Dr. Keli Garas-York, a long-time Buffalo area resident, joins the Department of Elementary Education and Reading as Assistant Professor. Her research focuses on involving readers placed at at-risk, the impact of society on education, and peer discussion. Dr. Garas-York taught third grade for several years and serves as President of the Niagara Frontier Reading Council, which seeks to encourage literacy education, professional development and community service within Western New York. She is a strong advocate for building relationships with teachers and schools and using research regarding the effect of societal values and activities to better understand the needs of our students. Dr. Garas-York asserts that it is essential for educators to critically analyze the reasons many students are struggling and to ask, “What’s going on in schools that is positive that other students can learn from?” In addition, she stresses the importance of effective reading instruction and hopes to focus her efforts on urban schools in the city of Buffalo. She is excited to be at Buffalo State College because of the wonderful resources and opportunities available for completing research, working with technology, and getting involved in the area schools. Dr. Garas-York’s advice to future educators is, “Know your students. If you know them then you know how to instruct them, you know how to manage them. You cannot go in (to a school) with your own agenda and start preaching. It’s not going to work.”
Dr. Satasha Green moved to Buffalo from Texas and joins the Department of Exceptional Education as Assistant Professor. Her research concentrates on culturally and linguistically responsive pedagogy and educational challenges affecting students from culturally and linguistically diverse backgrounds. Dr. Green’s work as director and co-founder of the non-profit International Special Education Coalition organization allowed her an opportunity to travel to Kenya, Africa to research the cross-cultural characteristics of autism. She was lured into her profession through an interest in enhancing the experiences of children with disabilities through enhancing the training of teachers and promotes “looking at teacher preparation and culturally responsive teaching for students with disabilities.” Dr. Green hopes to incorporate her former research activities into her work at Buffalo State, particularly her work in developing a computer software program that advances the literacy development of African American learners with dialect differences as well as examining the over-representation of African American male students in Special Education.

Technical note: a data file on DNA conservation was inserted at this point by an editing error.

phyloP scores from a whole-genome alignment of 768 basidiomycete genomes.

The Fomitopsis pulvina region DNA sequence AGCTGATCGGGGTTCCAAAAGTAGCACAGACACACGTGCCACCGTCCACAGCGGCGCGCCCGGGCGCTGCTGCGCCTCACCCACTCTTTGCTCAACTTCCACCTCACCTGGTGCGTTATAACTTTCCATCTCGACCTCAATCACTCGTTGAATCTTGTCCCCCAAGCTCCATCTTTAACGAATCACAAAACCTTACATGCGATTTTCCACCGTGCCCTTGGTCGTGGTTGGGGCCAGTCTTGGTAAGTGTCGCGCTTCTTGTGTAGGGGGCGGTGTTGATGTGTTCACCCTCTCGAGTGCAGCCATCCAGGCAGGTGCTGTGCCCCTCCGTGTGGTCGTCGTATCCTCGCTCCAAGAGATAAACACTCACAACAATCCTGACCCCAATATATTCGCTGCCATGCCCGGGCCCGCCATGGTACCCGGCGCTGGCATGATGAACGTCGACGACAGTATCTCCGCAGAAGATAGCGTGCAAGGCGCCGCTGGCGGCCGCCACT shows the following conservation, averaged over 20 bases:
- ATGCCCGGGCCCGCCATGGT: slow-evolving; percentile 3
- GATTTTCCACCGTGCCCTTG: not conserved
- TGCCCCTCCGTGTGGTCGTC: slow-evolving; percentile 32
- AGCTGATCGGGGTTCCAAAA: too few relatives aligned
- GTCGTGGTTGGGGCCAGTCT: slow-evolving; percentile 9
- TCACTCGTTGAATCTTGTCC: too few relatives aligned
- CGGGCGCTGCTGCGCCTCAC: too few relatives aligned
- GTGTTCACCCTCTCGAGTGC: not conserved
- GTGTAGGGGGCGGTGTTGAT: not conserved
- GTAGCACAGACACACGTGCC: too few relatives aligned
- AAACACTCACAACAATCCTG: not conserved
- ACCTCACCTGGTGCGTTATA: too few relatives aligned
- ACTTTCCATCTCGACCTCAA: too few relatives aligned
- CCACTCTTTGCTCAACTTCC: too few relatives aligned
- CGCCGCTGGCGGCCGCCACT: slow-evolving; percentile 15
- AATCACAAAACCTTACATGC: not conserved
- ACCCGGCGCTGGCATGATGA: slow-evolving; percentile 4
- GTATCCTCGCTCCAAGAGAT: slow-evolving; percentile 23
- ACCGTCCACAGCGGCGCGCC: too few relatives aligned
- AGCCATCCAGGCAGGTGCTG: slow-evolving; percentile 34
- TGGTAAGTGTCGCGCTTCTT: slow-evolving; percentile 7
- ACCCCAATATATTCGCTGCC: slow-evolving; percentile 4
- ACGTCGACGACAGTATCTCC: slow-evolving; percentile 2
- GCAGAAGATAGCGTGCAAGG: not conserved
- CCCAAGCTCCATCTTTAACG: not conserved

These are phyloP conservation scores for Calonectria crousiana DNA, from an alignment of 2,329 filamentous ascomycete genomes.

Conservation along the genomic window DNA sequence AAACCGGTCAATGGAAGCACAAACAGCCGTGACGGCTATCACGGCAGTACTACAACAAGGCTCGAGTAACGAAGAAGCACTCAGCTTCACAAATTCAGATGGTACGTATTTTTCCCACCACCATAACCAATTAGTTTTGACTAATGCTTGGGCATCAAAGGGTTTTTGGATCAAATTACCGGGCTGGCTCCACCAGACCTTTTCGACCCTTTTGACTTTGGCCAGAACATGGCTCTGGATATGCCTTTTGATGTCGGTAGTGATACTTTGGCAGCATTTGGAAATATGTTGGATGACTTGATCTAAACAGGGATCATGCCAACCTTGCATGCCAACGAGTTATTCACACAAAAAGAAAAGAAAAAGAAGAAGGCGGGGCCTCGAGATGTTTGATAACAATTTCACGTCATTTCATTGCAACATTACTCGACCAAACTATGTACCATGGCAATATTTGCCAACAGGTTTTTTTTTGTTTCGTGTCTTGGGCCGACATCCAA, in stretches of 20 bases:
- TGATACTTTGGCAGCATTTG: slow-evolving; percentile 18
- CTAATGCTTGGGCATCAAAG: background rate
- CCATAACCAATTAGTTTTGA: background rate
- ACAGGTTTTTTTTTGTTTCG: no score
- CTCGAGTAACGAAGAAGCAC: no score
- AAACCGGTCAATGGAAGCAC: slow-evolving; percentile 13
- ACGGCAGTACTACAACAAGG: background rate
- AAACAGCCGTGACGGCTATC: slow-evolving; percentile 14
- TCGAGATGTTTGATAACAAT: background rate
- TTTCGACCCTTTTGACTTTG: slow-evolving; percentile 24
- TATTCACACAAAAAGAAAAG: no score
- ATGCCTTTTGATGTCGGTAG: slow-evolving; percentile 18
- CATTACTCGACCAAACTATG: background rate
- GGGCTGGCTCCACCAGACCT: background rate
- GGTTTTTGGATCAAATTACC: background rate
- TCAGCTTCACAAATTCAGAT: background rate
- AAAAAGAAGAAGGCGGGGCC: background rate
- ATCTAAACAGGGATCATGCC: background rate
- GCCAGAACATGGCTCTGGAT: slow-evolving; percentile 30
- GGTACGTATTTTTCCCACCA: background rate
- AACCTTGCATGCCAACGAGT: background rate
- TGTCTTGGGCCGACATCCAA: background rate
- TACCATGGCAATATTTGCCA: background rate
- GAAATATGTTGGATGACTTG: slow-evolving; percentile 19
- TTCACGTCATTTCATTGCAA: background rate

Dr. Theresa Janczak is native to the city of Buffalo and joins the Department of Exceptional Education as Assistant Professor. She seeks research regarding the philosophical beliefs of teachers in light of inclusive programming, tutoring for children placed at-risk and children with disabilities, and literacy. Dr. Janczak spent several years working with elementary/middle school children in the Buffalo schools, has assisted the Buffalo schools with several state improvement grants, and served as coordinator of the State Education Department’s Special Education Training and Resource Center before becoming involved in higher education. She serves as the president of the local chapter of the Council for Exceptional Children and is working to help educators find more successful ways to provide children with disabilities a more individualized and responsive intervention. Dr. Janczak is passionate about establishing relevant curriculum that helps educators teach children to become effective communicators and scholars, “I do what I do because I want good teachers for children.”
Dr. Kevin Miller is returning to his home state from central Florida and joins the Department of Exceptional Education as Assistant Professor. His research centers on preparing teachers to be more responsive in their teaching, electronic performance software, and the use of biofeedback with students who have emotional behavioral issues. After a variety of special education-related positions across the nation, Dr. Miller was excited at the prospect of returning to the institution from which he obtained his master’s as a way of “paying it forward” and becoming part of a program that he strongly supports. He has significant grant writing experience, particularly in the area of personnel training, and is currently completing research focusing on preparing teachers through multi-media. While at Buffalo State, Dr. Miller hopes to enhance his research and grant writing efforts for finding tools to assist children with emotional and behavioral disorders as well as secondary education and transition programming for students with disabilities at the high school level. His driving force is the desire to “have a voice for children” who are many times “shunned” by schools and society. Dr. Miller believes educators must maintain a deliberate research agenda in order to remain informed and effective as instructors.